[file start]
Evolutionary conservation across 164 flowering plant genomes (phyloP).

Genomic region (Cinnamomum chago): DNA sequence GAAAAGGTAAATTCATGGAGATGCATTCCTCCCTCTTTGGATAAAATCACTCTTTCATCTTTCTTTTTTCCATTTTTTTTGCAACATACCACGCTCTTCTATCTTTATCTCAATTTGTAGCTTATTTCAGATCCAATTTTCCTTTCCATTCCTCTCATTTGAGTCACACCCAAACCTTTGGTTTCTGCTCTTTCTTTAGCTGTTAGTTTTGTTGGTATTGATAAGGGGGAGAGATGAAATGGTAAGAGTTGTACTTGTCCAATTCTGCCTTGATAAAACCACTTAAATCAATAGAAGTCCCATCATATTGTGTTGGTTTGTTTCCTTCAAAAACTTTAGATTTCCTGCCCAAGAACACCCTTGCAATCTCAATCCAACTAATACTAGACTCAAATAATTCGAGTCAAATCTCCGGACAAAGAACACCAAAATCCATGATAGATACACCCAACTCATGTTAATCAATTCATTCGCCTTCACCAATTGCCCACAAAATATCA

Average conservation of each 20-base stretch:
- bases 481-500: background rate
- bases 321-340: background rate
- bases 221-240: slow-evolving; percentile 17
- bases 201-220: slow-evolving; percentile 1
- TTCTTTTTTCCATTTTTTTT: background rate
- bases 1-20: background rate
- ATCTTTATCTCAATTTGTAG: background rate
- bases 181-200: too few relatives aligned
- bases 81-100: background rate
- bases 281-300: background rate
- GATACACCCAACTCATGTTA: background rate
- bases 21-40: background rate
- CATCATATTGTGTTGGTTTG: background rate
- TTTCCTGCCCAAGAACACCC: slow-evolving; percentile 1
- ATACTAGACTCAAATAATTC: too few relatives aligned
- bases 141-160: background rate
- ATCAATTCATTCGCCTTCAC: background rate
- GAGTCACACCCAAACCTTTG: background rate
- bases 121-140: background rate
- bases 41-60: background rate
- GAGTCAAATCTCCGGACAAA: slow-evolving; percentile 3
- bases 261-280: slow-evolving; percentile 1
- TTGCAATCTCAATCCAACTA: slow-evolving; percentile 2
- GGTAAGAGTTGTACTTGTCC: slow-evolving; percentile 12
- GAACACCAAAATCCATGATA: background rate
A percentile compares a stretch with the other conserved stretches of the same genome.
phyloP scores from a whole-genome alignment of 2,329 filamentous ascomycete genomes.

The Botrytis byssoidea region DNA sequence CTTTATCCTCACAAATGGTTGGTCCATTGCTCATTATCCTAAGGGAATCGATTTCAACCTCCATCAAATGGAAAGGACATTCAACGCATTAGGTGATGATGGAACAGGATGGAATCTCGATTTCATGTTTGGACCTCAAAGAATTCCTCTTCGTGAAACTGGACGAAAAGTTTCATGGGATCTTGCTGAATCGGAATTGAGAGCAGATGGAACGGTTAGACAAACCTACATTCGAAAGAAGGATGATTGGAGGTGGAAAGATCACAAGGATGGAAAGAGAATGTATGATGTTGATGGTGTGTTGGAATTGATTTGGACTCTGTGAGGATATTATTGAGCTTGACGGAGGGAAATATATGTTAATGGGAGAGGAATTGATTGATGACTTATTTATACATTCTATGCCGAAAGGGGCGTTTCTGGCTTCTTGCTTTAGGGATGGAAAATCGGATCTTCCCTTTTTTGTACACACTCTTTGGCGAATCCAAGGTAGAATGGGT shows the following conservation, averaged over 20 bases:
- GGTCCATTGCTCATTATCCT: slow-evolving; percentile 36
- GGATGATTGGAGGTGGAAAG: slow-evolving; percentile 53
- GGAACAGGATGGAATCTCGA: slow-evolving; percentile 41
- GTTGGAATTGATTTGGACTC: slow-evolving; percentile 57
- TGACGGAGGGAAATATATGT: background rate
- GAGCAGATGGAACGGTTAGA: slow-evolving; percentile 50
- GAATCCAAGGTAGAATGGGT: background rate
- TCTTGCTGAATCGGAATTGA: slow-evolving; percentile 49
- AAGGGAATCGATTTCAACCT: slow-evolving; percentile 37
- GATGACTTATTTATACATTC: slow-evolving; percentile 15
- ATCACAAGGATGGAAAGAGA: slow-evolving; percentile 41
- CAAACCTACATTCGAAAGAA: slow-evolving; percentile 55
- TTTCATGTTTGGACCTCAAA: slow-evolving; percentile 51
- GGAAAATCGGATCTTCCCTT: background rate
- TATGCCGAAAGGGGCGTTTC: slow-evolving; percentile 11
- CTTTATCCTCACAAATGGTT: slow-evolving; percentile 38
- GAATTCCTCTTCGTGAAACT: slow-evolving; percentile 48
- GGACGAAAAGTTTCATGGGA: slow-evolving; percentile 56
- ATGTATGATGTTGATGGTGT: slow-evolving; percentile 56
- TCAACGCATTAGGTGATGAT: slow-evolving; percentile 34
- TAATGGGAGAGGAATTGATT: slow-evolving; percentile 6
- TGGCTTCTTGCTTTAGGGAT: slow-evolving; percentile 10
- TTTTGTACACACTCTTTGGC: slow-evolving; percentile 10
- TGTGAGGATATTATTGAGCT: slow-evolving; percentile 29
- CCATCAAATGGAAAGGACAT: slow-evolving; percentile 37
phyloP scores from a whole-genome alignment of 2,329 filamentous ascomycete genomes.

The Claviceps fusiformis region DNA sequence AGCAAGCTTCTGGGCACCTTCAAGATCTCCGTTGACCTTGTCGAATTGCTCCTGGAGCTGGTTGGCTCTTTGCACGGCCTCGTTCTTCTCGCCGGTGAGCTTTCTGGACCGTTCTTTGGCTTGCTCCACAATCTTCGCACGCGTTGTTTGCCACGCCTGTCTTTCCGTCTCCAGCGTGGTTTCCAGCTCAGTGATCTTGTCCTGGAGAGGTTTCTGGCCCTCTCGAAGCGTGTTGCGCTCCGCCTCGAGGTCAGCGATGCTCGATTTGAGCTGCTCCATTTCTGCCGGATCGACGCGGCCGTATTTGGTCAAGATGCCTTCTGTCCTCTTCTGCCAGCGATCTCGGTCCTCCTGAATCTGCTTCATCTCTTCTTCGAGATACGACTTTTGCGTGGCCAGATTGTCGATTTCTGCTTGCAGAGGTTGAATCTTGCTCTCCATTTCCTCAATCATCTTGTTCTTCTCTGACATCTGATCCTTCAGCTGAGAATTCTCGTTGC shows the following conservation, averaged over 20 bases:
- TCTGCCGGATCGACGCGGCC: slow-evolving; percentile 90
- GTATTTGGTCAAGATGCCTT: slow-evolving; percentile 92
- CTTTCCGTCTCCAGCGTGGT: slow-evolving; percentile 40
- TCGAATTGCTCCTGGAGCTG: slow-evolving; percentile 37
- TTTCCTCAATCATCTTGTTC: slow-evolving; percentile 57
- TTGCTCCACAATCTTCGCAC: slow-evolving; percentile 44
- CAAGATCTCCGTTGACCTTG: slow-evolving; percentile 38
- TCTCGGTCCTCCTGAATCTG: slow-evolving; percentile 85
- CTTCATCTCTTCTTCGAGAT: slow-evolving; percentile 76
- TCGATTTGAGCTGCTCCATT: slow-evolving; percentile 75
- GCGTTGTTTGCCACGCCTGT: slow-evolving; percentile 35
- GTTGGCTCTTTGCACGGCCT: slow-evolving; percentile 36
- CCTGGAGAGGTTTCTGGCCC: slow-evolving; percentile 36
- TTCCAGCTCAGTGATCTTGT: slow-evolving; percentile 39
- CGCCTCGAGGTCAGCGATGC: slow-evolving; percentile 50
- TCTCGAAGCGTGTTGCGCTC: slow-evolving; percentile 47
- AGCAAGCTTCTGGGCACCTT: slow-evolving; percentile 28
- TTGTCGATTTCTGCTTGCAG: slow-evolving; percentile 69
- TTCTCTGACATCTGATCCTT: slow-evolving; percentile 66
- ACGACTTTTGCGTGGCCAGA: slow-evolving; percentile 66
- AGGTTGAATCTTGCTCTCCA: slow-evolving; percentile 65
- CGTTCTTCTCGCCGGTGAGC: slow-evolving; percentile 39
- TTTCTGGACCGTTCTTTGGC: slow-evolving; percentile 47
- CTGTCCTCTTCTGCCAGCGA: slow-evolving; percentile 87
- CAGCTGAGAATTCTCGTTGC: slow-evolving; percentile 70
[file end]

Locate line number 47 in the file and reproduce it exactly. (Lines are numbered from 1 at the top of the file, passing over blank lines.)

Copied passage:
- CTTTATCCTCACAAATGGTT: slow-evolving; percentile 38